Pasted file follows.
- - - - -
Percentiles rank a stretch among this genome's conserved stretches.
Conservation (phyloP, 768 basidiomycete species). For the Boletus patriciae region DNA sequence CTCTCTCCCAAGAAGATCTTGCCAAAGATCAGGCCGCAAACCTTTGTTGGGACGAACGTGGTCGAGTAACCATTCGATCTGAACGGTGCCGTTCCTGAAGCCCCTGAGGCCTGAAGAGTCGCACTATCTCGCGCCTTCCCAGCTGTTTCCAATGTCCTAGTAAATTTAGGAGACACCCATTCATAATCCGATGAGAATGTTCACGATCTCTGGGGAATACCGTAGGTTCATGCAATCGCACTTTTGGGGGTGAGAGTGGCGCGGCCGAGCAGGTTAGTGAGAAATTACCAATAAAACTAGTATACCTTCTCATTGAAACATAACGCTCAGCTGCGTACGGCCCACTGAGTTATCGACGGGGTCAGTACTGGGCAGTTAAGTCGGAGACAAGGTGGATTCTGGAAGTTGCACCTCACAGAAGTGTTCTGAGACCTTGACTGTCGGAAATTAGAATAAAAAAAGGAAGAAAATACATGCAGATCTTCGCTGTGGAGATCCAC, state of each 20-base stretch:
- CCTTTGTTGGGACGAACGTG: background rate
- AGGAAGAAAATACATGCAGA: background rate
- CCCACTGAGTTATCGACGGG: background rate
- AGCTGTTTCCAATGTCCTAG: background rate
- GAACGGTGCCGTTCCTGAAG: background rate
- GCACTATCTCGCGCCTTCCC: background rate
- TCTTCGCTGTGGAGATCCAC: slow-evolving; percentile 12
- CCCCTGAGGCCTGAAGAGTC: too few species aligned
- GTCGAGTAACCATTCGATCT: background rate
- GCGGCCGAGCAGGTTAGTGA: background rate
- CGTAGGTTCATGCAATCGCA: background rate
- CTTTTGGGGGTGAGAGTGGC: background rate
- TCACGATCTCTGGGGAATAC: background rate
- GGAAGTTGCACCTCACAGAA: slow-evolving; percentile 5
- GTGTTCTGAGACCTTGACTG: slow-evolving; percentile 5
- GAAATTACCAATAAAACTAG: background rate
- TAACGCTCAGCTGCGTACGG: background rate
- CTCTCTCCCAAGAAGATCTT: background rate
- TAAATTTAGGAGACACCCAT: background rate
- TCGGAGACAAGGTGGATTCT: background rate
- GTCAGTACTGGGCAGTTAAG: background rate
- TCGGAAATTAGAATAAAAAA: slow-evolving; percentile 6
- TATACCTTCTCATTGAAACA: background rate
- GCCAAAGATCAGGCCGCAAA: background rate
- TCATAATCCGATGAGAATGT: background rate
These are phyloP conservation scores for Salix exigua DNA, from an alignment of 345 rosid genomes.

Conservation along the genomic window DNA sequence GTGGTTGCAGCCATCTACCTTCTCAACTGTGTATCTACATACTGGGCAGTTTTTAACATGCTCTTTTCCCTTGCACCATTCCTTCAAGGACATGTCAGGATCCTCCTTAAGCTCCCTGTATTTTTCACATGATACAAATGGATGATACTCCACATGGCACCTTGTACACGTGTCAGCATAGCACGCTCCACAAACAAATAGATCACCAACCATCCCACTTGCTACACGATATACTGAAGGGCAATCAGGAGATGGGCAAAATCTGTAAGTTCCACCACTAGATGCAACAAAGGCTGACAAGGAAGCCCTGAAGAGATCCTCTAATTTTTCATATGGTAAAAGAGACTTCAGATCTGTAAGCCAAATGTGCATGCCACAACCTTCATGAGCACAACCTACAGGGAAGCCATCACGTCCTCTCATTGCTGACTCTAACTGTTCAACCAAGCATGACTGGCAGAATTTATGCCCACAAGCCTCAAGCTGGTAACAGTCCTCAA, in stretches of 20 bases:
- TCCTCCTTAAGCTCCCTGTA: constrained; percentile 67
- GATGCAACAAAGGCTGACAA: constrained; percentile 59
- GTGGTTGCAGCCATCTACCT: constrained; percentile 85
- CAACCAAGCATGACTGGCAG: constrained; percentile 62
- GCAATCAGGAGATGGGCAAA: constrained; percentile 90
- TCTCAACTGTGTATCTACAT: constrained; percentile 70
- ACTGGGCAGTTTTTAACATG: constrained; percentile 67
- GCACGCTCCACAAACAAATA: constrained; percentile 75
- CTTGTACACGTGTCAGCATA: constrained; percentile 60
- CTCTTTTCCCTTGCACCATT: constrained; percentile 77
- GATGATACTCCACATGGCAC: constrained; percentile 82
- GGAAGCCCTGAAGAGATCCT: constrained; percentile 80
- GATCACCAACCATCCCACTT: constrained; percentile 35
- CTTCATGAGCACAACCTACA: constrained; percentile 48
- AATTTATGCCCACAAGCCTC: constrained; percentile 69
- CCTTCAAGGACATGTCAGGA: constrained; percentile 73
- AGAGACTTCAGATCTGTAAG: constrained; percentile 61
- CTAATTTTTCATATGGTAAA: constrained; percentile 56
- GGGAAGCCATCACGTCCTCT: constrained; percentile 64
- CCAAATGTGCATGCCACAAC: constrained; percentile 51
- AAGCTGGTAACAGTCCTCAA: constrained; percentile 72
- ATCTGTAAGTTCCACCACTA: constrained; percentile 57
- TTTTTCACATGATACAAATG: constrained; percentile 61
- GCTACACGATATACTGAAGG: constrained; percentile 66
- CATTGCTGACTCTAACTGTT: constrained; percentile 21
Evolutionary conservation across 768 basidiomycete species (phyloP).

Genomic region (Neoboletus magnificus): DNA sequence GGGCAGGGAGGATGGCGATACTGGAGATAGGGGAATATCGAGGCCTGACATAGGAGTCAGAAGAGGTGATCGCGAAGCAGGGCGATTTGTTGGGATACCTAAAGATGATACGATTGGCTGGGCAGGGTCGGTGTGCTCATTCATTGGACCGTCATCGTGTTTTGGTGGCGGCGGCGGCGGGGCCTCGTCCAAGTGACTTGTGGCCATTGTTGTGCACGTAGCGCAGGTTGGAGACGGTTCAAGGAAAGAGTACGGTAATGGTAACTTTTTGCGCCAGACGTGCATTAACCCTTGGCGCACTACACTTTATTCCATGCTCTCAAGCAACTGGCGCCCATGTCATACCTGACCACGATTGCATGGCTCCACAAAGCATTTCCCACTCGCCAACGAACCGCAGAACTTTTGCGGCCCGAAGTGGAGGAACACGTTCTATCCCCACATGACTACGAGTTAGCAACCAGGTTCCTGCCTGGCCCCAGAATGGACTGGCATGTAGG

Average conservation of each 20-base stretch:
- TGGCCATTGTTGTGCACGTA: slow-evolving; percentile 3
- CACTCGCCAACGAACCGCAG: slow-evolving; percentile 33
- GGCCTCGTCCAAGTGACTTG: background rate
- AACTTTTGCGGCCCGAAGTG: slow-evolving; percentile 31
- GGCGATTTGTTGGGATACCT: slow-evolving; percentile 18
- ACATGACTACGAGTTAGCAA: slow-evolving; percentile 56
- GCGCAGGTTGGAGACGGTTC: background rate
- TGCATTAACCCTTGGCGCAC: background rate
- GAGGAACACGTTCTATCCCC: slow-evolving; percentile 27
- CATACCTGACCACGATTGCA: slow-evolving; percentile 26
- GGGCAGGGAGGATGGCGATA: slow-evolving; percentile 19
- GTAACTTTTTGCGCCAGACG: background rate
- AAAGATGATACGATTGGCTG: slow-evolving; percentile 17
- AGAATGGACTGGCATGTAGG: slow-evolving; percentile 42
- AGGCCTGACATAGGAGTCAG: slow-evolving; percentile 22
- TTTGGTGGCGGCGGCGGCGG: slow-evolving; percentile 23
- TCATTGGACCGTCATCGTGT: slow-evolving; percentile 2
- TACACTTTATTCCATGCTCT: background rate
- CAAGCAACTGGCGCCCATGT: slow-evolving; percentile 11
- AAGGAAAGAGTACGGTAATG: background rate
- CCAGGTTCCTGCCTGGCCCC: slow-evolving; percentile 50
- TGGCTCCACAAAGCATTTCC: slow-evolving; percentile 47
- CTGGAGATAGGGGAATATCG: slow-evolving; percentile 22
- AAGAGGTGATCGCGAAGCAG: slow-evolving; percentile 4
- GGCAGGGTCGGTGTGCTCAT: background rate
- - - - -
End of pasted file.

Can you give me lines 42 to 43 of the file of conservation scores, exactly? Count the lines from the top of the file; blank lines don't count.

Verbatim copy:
- GATCACCAACCATCCCACTT: constrained; percentile 35
- CTTCATGAGCACAACCTACA: constrained; percentile 48